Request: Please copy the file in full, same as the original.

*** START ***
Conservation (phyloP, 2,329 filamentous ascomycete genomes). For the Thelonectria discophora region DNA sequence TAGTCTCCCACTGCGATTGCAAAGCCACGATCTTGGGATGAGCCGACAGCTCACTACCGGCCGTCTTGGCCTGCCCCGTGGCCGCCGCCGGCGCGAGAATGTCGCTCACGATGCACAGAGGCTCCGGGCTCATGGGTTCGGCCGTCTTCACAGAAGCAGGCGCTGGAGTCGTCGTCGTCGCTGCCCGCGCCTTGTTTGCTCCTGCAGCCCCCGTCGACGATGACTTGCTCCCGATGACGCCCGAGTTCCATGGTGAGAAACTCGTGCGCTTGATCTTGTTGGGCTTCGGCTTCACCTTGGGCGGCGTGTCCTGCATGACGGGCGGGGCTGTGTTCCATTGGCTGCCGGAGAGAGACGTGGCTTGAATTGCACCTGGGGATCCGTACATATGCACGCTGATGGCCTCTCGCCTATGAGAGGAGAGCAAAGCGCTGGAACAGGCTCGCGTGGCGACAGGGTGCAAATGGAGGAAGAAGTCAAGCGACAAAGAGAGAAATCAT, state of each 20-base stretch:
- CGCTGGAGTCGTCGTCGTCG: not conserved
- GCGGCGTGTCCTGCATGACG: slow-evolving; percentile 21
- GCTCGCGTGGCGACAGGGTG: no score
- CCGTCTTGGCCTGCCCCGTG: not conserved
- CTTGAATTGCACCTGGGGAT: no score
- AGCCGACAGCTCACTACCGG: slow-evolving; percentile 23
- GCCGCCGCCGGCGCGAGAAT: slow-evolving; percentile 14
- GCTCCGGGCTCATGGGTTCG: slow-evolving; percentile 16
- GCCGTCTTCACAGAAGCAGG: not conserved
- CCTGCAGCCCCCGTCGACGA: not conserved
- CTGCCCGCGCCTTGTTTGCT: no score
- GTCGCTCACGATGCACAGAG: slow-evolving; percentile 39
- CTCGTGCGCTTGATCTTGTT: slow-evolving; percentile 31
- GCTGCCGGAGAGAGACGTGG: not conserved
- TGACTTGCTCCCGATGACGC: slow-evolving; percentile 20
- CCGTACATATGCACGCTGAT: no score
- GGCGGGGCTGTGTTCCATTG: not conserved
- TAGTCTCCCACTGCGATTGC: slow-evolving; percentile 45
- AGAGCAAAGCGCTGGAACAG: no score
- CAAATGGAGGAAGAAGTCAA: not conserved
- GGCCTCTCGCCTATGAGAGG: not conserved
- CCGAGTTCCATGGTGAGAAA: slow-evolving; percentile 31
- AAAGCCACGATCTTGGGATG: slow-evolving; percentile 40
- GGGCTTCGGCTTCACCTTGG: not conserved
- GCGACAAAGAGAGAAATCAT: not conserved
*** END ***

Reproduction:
Conservation (phyloP, 2,329 filamentous ascomycete genomes). For the Thelonectria discophora region DNA sequence TAGTCTCCCACTGCGATTGCAAAGCCACGATCTTGGGATGAGCCGACAGCTCACTACCGGCCGTCTTGGCCTGCCCCGTGGCCGCCGCCGGCGCGAGAATGTCGCTCACGATGCACAGAGGCTCCGGGCTCATGGGTTCGGCCGTCTTCACAGAAGCAGGCGCTGGAGTCGTCGTCGTCGCTGCCCGCGCCTTGTTTGCTCCTGCAGCCCCCGTCGACGATGACTTGCTCCCGATGACGCCCGAGTTCCATGGTGAGAAACTCGTGCGCTTGATCTTGTTGGGCTTCGGCTTCACCTTGGGCGGCGTGTCCTGCATGACGGGCGGGGCTGTGTTCCATTGGCTGCCGGAGAGAGACGTGGCTTGAATTGCACCTGGGGATCCGTACATATGCACGCTGATGGCCTCTCGCCTATGAGAGGAGAGCAAAGCGCTGGAACAGGCTCGCGTGGCGACAGGGTGCAAATGGAGGAAGAAGTCAAGCGACAAAGAGAGAAATCAT, state of each 20-base stretch:
- CGCTGGAGTCGTCGTCGTCG: not conserved
- GCGGCGTGTCCTGCATGACG: slow-evolving; percentile 21
- GCTCGCGTGGCGACAGGGTG: no score
- CCGTCTTGGCCTGCCCCGTG: not conserved
- CTTGAATTGCACCTGGGGAT: no score
- AGCCGACAGCTCACTACCGG: slow-evolving; percentile 23
- GCCGCCGCCGGCGCGAGAAT: slow-evolving; percentile 14
- GCTCCGGGCTCATGGGTTCG: slow-evolving; percentile 16
- GCCGTCTTCACAGAAGCAGG: not conserved
- CCTGCAGCCCCCGTCGACGA: not conserved
- CTGCCCGCGCCTTGTTTGCT: no score
- GTCGCTCACGATGCACAGAG: slow-evolving; percentile 39
- CTCGTGCGCTTGATCTTGTT: slow-evolving; percentile 31
- GCTGCCGGAGAGAGACGTGG: not conserved
- TGACTTGCTCCCGATGACGC: slow-evolving; percentile 20
- CCGTACATATGCACGCTGAT: no score
- GGCGGGGCTGTGTTCCATTG: not conserved
- TAGTCTCCCACTGCGATTGC: slow-evolving; percentile 45
- AGAGCAAAGCGCTGGAACAG: no score
- CAAATGGAGGAAGAAGTCAA: not conserved
- GGCCTCTCGCCTATGAGAGG: not conserved
- CCGAGTTCCATGGTGAGAAA: slow-evolving; percentile 31
- AAAGCCACGATCTTGGGATG: slow-evolving; percentile 40
- GGGCTTCGGCTTCACCTTGG: not conserved
- GCGACAAAGAGAGAAATCAT: not conserved